Philip Bright, Martin R. Miller, J. Franklyn
Jun 1, 1998
American journal of respiratory and critical care medicine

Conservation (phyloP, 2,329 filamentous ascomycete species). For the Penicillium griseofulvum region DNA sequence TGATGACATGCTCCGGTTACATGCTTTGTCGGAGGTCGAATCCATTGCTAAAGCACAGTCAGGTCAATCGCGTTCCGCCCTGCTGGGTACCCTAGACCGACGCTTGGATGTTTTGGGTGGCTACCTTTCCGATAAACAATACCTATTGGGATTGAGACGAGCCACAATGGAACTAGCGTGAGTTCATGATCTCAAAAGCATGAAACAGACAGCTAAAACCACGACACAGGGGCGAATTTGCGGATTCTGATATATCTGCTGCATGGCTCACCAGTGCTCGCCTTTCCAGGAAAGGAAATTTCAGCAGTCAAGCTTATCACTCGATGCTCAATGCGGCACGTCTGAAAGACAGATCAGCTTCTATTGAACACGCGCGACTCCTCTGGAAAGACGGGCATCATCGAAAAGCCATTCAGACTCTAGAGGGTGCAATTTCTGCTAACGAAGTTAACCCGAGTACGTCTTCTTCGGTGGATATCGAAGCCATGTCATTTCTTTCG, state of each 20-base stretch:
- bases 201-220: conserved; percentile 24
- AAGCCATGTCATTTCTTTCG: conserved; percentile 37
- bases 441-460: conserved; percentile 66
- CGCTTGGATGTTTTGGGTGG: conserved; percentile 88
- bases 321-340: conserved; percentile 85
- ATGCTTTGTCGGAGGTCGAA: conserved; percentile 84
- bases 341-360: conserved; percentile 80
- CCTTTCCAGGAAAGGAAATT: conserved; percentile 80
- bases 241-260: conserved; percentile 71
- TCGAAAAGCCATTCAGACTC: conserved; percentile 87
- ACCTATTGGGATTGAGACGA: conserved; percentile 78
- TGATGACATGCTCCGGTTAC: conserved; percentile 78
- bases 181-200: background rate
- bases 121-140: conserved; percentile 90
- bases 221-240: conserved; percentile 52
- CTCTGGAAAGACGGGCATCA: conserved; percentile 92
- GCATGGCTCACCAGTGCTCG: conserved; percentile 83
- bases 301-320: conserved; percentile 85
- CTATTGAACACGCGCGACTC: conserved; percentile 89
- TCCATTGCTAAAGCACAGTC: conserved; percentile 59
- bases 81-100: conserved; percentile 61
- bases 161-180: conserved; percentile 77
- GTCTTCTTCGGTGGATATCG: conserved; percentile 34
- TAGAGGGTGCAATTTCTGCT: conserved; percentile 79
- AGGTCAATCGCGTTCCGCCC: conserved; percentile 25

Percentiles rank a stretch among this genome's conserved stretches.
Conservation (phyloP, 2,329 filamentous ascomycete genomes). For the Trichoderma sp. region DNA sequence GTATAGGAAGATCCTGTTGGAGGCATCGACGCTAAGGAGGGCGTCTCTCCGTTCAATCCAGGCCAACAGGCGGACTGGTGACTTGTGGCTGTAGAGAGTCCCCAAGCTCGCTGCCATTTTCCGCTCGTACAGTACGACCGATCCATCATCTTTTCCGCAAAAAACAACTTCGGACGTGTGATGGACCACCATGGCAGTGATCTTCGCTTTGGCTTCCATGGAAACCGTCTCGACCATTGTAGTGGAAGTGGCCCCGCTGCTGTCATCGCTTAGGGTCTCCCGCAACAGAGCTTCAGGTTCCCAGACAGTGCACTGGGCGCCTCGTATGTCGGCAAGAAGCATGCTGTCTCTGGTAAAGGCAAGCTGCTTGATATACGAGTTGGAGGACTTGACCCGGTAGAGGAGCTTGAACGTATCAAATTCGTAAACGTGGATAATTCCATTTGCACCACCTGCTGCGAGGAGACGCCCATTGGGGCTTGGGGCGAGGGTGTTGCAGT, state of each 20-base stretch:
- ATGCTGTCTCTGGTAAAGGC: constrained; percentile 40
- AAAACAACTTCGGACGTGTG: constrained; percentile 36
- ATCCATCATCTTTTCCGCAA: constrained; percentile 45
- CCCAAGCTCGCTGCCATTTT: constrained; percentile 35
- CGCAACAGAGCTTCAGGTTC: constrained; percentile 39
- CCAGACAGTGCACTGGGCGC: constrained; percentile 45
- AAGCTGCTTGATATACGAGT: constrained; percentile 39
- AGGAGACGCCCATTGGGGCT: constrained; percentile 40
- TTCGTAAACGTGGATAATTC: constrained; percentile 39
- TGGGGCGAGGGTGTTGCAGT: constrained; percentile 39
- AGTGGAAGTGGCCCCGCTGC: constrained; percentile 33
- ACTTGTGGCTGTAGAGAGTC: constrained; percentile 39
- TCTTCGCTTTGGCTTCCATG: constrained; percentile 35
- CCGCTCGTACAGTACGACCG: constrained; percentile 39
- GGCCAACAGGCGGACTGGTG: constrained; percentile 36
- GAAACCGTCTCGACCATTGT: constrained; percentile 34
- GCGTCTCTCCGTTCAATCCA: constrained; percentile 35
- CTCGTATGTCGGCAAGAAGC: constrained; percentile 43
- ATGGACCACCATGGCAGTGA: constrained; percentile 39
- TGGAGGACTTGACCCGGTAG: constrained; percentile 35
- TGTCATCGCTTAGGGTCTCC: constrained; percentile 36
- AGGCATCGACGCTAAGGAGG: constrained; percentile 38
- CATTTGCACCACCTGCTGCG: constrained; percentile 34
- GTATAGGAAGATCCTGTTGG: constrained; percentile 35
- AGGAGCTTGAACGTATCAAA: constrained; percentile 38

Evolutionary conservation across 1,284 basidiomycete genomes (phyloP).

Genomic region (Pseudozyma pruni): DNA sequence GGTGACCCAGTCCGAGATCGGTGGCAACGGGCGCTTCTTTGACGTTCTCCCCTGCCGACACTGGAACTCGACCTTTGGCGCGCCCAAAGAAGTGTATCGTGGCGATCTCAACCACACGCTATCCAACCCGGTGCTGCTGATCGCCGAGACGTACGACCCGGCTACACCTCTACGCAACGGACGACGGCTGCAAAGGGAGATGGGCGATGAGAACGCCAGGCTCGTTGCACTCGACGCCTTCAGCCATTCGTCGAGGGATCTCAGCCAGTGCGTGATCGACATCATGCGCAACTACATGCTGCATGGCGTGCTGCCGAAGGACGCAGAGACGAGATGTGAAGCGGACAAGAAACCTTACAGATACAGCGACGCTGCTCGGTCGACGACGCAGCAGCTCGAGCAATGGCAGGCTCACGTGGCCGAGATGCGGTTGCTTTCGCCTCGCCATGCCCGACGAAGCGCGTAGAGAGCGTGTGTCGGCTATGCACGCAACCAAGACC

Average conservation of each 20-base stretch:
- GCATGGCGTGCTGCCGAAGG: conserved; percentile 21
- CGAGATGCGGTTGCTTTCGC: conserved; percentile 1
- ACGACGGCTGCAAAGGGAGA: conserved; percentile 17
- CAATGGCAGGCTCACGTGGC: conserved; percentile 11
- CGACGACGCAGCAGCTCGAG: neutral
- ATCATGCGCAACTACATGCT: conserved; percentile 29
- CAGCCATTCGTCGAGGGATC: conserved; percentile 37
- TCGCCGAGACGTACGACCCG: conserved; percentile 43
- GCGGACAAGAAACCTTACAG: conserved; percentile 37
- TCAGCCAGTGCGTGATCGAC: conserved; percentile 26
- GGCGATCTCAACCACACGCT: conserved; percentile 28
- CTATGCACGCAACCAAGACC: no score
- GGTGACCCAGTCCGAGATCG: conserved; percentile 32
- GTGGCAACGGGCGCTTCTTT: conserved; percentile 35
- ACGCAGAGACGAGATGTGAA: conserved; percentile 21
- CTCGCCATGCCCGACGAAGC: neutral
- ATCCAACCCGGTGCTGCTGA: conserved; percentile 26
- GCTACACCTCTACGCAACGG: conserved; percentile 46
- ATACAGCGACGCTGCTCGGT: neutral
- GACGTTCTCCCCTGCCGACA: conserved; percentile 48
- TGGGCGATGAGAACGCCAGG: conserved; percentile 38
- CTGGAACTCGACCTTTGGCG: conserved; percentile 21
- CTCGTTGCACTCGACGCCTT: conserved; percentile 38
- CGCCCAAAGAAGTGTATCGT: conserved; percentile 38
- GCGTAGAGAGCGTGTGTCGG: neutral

Goiter is a common condition and can cause upper airway obstruction (UAO), which may be difficult to detect. We have studied maximal expiratory and inspiratory flow volume loops using a neural network to see if this offers a better way to identify patients with UAO. The flow-volume loops from 155 patients with goiter were assessed by a human expert and sorted into those with and without UAO. The reliability of this assessment was judged by using two observers who repeated the sorting 8 wk apart. A set of 46 patients with loops suggesting UAO and a set of 51 patients with normal flow loops were taken from these 155, and the loops from a further 50 subjects with airflow limitation caused by chronic obstructive pulmonary disease were used for training and testing the neural network. Novel and standard indices were derived from the loops and used by the neural network. The kappa score for agreement between each of the observers and the original classification were 0.5 and 0.46, respectively, with the agreement between the observers at each reading of 0.58 and 0.68. The neural network found that a combination of four novel scores for flatness of the expiratory loop, the moment ratio, and the FEV1/PEF ratio was best at identifying UAO with a kappa score of 0.81, a sensitivity of 88%, specificity of 94% and an accuracy of 92%. We conclude that a neural network using only six indices taken from the expiratory limb of a flow-volume loop was better than human experts at identifying flow loops with UAO.